• Some shops have altered work hours and created new shift times, so some employees start earlier in the day and leave earlier, while other employees come and leave later in the day. This establishes little, or no overlap while having fewer people in the shop at the same time.
  • Some businesses have opened on weekends to further spread out their staff’s time in the shop, and allowing some people, who have children at home to work more flexible hours.
  • To reduce bringing illness to the business some are offering a safe, clean place to change and asking workers to consider leaving work clothes and boots at the shop.
  • More hand-sanitizer stations are being placed throughout the business and a good supply of soap at every sink and wash station.
  • Anyone with so much as a sniffle needs to stay home until absolutely healthy.
  • If any staff can work from home, even for some hours, try to support that.
  • If a company has more than one location, no staff is traveling to other offices
  • Staff meetings in some shops are limited to no more than 6. Keep group meetings small, in open spaces if possible, and have people physically apart from one another.

It is critical to have staff buy-in for the measures you are taking. Some people are taking this situation more seriously than others, and it is very important everyone is in alignment with the steps and measures taken for the safety of all. One way to do this is to ask your team members for their ideas on how to keep everyone safe. When they feel they have a voice in the process, they are more likely to support new mandates.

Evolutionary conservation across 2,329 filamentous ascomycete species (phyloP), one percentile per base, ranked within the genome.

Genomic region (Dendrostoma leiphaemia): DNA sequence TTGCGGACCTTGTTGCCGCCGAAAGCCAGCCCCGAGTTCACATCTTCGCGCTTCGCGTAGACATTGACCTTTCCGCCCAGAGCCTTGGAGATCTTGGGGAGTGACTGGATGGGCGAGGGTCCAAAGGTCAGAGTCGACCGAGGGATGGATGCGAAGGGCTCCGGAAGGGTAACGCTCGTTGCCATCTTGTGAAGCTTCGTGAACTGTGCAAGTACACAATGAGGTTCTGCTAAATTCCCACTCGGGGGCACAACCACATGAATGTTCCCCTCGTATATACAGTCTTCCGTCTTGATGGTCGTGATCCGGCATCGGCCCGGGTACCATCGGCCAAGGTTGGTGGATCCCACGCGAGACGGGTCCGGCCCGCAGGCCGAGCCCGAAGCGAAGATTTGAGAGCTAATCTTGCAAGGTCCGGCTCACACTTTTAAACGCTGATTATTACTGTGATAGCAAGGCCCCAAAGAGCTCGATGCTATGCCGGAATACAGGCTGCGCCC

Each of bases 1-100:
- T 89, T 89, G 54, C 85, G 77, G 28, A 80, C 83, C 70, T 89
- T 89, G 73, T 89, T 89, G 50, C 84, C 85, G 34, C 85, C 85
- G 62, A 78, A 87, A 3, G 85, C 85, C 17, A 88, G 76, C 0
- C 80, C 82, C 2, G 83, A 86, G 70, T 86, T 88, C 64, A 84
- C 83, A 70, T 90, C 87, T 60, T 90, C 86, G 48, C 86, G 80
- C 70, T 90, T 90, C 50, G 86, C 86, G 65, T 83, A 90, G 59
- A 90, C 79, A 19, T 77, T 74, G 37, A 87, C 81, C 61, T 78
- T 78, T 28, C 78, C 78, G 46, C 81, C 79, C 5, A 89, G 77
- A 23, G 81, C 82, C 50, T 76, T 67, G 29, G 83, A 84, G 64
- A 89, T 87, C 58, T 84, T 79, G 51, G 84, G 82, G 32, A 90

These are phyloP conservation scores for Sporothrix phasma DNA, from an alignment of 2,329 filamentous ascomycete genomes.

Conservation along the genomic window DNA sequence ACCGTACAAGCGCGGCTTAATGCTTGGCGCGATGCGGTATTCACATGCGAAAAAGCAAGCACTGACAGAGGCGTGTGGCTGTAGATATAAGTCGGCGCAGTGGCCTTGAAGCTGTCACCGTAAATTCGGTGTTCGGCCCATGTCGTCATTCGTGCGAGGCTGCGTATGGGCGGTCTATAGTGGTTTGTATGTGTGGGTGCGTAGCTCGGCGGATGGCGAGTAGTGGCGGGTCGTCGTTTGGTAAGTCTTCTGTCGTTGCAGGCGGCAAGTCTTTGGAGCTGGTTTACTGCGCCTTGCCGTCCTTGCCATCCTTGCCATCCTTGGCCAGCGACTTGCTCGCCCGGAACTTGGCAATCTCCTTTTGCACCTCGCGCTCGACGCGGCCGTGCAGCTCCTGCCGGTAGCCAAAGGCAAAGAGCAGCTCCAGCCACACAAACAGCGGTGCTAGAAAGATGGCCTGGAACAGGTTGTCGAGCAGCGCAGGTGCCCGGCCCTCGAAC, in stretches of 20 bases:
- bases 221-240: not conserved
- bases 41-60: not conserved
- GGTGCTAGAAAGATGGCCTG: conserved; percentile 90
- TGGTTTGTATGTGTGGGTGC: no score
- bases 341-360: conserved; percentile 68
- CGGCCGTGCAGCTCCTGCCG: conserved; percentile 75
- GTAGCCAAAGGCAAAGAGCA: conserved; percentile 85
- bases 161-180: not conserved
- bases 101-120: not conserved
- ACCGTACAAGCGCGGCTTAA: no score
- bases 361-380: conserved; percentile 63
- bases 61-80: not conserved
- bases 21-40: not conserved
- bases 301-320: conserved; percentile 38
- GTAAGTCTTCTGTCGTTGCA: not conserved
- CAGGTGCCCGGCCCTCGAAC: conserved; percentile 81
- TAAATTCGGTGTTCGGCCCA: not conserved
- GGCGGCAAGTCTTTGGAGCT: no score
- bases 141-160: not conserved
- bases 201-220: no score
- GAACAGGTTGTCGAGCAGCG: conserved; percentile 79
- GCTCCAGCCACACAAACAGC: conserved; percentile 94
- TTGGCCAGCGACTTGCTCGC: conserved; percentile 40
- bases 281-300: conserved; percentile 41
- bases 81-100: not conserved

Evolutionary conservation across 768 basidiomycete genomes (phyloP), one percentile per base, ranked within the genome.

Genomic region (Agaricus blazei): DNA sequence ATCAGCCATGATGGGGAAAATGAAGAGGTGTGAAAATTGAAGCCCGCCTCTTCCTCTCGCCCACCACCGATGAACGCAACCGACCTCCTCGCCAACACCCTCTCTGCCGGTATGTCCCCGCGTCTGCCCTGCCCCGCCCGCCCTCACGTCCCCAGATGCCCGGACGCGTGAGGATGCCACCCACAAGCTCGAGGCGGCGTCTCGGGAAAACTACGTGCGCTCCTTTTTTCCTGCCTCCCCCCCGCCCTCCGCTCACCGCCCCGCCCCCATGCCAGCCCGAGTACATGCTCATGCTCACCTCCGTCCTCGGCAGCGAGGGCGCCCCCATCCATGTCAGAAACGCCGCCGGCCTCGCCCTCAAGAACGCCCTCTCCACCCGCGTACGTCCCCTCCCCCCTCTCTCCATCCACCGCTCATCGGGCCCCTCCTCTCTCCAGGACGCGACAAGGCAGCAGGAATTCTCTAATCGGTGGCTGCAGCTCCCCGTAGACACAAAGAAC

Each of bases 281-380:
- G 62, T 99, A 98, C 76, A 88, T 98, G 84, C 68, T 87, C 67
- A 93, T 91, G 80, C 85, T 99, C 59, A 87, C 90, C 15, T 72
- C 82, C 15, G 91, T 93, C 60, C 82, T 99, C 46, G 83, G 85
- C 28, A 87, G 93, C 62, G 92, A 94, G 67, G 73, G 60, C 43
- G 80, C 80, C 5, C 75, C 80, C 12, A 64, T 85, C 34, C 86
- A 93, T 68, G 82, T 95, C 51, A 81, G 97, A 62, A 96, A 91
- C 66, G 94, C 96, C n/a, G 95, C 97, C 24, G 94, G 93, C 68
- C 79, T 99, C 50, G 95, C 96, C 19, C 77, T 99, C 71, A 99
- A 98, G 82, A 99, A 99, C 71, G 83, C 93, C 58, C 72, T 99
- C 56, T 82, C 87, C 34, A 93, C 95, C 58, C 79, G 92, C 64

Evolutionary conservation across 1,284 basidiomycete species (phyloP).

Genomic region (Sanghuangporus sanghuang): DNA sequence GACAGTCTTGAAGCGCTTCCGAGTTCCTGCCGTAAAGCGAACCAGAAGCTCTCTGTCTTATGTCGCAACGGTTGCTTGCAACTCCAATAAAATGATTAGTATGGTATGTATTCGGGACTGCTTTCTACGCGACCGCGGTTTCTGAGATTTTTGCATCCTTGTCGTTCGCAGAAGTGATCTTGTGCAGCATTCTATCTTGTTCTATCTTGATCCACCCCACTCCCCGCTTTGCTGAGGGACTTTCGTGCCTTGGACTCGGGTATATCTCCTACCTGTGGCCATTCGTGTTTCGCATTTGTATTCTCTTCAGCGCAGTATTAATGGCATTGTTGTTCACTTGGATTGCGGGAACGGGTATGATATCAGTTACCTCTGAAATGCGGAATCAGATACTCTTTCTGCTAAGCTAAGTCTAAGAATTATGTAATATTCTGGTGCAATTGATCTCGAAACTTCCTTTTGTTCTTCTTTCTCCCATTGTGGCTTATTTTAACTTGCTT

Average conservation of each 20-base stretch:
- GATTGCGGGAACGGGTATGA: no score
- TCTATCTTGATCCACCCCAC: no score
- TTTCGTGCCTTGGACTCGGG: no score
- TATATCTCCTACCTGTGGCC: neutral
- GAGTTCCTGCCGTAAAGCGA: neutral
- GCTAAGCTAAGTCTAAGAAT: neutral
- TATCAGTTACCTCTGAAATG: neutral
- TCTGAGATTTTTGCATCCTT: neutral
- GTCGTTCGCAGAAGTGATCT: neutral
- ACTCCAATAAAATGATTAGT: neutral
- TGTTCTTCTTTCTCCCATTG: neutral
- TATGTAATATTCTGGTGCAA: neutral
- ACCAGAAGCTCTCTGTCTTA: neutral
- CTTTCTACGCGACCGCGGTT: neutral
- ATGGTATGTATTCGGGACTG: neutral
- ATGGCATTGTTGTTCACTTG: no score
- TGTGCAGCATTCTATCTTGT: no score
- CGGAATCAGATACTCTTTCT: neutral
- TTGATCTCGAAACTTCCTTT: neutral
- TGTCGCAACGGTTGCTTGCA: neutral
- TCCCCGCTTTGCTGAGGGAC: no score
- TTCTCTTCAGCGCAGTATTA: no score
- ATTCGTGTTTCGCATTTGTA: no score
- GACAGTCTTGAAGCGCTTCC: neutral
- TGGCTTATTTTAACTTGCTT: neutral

Steps for Customers

  • No customers are allowed in shops. Customers are met outside and at a safe distance.
  • Some shops are requiring scheduled appointments only to spread out the number of people coming in for repair work.
  • Do not reuse pens; when a customer signs an estimate or invoice, give them the pen to keep.
  • Photo-estimating is being utilized as much as possible.
  • All vehicles are disinfected before any employee gets in a vehicle. Key touch points are wiped down including but not limited to:
    • Door handles (inside and outside)
    • Armrests
    • Steering wheel
    • Seat belts
    • Any push-button areas on the dash and doors (radio, electric windows, thermostat, etc.)
    • Cruise control and windshield wiper controls
    • Glove box and center console
    • Shift levers and knobs
    • Hazard light buttons

When all work is complete, the vehicle should be disinfected (following the same steps as above) before delivering it to the customer.
It is very important to communicate these measures with customers, so they know your procedures and feel safe when working with your company.

Steps for Leadership

  • Lead by example; if you ask your team to take certain safety measures, you should be abiding by those same measures or they won’t take you seriously.
  • Listen to your team. Many people are losing jobs right now. Kids are at home because schools are closed. Some products are not available on store shelves. All of this is creating stress. Anything you can do to give your employees some level of comfort in their roles will help with productivity and their overall well-being.
  • Look at opportunities to acquire products that your staff cannot get at a store. One shop had a large order of paper towels and toilet paper that they were able to share with their staff.
  • Stay informed of local, regional, and state mandates; they are changing, sometimes daily, and you need to be ready to make adjustments. Some states are requiring shelter in place or mandatory quarantines.
  • If possible, keep in touch with local officials. Your business may be able to help in some way.
  • Contact other shops and share ideas, challenges, and solutions. The HD Repair Forum was designed to promote networking within the industry and now is the time to take advantage of communicating with your industry peers.
  • Most importantly, keep yourselves, your team, and your customers safe. This is your highest responsibility.